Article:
Escape to Nowhere Omen - Escape to Nowhere (Enigma/Metal Blade) 1988

1. "It's Not Easy" (5:12)
2. "Radar Love" (6:08)
3. "Escape to Nowhere" (4:20)
4. "Cry for the Morning"(4:06)
5. "Thorn in Your Flesh" (4:05)
6. "Poisoned" (4:33)
7. "Nomads" (3:17)
8. "King of the Hill" (4:09)
9. "No Way Out" (3:16)

If I am not mistaken, this is the only Omen album that has not yet been re-issued by Metal Blade. "Escape to Nowhere" is old school heavy metal that lacks a bit in hooks. While Omen are an American band, they borrow heavily from the NWOBHM bands of the early 80's. The disc was produced by Paul O'Neil. Paul has become well known in Savatage fan circles as he has written and produced several Savatage classics and is the mastermind behind the Trans Siberian Orchestra. "Radar Love" is a Golden Earring cover. I picked this disc up for $7.99 at a local used CD shop. This disc featured Coburn Pharr on vocals who left to join Annihilator, in which he recorded the "Never Neverland" CD.

Teeth of Hydra Omen - Teeth Of The Hydra (Metal Blade) 1989

1. "Holy Martyr" (4:02)
2. "Termination" (3:33)
3. "Dragon's Breath" (03:01)
4. "Teeth Of The Hydra" (5:59)
5. "Battle Cry" (3:44)
6. "The Curse" (5:46)
7. "Nightmares" (2:51)
8. "Bounty Hunter" (4:25)
9. "Thorn In Your Flesh" (4:05)
10. "Die By The Blade" (3:10)
11. "Hell's Gates" (5:42)

I use to own most of the Omen catalog on vinyl, but have been slow to replace them with CD copies. I picked up this 'best of' collection from for $1.75 and it has re-sparked my interest in this band. Omen was one of the more successful Metal Blade artists of the eighties, employing a classic 80's metal sound that was common for the Metal Blade label. Bands such as Armored Saint, Obsession, Warlord, Tyrant, Leathewolf, etc. all had a similar sound. Early Iron Maiden might be another good comparison. However, I had always thought that the band had a slightly above average sound in comparison to many others. Vocalist J.D. Kimball had an aggressive style that was clean, yet didn't sound overly commercial either. His voice is present on the majority of the tracks here, save for "Thorn in the Flesh", which is off the slightly more commercial "Escape to Nowhere." Musically, the band was studs and leather, working man's heavy metal; upbeat tempos, pounding drums, dirty bass, crunchy, galloping guitar riffs and blazin' guitar solos. They didn't really employ any pop elements, save for "Escape to Nowhere", which was a bit of a departure for them. For the most part, however, there was that classic, 1980's heavy metal vibe that was rugged, heavy and even pushed the elements of speed metal and thrash at times. This compilation was released after the band broke up in 1989 and encompasses their entire 80's catalog, but isn't in any sort of order whatsoever. (Guitarist Kenny Powell has since resurrected Omen). I would have liked it better had the songs been in chronological order by the year they were recorded. However, as it stands, this is still a good overview of the band's early years and a pleasant trip through heavy metal years gone by.

Eternal Black Dawn Omen - Eternal Black Dawn (Crash Music) 2003

1. 1000 Year Reign (4:21)
2. Eternal Black Dawn (4:25)
3. Burning Times (5:52)
4. Blood Feud (3:42)
5. House on Rue Royale (5:25)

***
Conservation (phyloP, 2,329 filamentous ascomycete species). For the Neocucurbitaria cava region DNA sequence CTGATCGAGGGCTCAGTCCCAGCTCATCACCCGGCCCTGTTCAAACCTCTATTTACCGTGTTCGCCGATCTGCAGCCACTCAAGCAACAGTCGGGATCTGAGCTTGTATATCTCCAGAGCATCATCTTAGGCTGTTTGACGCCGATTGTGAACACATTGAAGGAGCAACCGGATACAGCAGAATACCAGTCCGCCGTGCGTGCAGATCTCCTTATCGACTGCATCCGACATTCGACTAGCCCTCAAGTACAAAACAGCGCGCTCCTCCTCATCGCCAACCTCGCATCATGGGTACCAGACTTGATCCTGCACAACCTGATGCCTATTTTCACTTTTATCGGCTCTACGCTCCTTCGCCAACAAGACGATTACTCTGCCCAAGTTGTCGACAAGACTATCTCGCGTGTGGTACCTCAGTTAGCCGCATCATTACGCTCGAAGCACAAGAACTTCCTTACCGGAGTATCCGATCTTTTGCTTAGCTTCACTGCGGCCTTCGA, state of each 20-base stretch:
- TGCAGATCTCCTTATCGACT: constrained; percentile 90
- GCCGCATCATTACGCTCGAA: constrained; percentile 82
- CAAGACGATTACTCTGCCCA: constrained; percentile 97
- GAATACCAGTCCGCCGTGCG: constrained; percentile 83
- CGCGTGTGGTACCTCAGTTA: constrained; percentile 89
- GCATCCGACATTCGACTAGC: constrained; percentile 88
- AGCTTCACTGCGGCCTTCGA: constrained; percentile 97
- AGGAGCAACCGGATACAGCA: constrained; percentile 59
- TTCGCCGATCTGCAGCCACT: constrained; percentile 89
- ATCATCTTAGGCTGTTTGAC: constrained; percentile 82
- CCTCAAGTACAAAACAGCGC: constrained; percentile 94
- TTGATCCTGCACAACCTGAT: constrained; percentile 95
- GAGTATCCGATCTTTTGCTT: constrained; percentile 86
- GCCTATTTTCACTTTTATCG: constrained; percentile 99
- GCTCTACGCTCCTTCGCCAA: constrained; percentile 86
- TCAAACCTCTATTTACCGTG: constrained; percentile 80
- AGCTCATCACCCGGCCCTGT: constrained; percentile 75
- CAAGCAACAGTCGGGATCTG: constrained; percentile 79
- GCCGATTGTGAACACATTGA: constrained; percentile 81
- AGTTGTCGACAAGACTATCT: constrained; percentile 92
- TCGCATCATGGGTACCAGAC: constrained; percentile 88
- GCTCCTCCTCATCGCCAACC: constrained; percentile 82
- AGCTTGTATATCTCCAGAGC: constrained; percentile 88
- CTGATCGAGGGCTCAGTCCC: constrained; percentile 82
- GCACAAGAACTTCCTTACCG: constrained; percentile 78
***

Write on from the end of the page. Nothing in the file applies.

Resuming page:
6. King of the Seven Seas (4:42)
7. Chains of Delirium (3:54)
8. Chaos in the Cathedral (6:10)
9. The Specter of Battles Past (Medley) (7:30)

Omen originally split-up towards the end of the 1980's. I don't know the whole story on their demise, but I'm sure some of it was based on the frustation of releasing some classic heavy metal that had largely gone unnoticed by the heavy metal world. In 1997 guitarist and band founder Kenny Powell resurrected the Omen name with a completely new lineup and his own son Greg Powell taking over on vocals. The album that resulted was titled "Reopening The Gates", an album that many metal fans rejected as having nothing to do with the classic American heavy metal sound that Omen were known for. The band took a break and some years later came back together with a new vocalist and a new CD

"Eternal Black Dawn" returns the band to a classic American heavy metal style. In fact, had this album been released in 1987 as the follow-up to "The Curse", I doubt most fans would have been the wiser. Of course new vocalist Kevin Goocher gives the band a different sound from the classic J.D. Kimball years. (Unfortunately original Omen singer J.D. Kimball passed away from cancer on Oct. 3, 2003.) While Goocher does have some similarities to Kimball, he is no clone. In fact, Goocher also parallels Ronnie James Dio at times. The music on "Eternal Black Dawn" is old-school, galloping heavy metal with some tasty guitar solos and most fantasy based lyrics. Most of the songs are mid-paced, but there is plenty of distinction between songs so that the album doesn't blend into one long song. Album opener "1000 Year Reign" is a very good song that would fit in perfectly into a set-list with the band's more classic catalog. Other standouts include the title track, the slightly progressive "Burning Times," "House On Rue Royale" and "Spectre of Battles Past". The last cut is a medley past Omen songs such as "Make Me Your King" and "Dragon's Breath". Fans of traditional heavy metal (Wild Dogs, Warlord, Culprit, early Fates Warning, Saint, etc.) will find much to like about this. No, it's not going to rival the band's 80's catalog, but really, could anything they record now do that?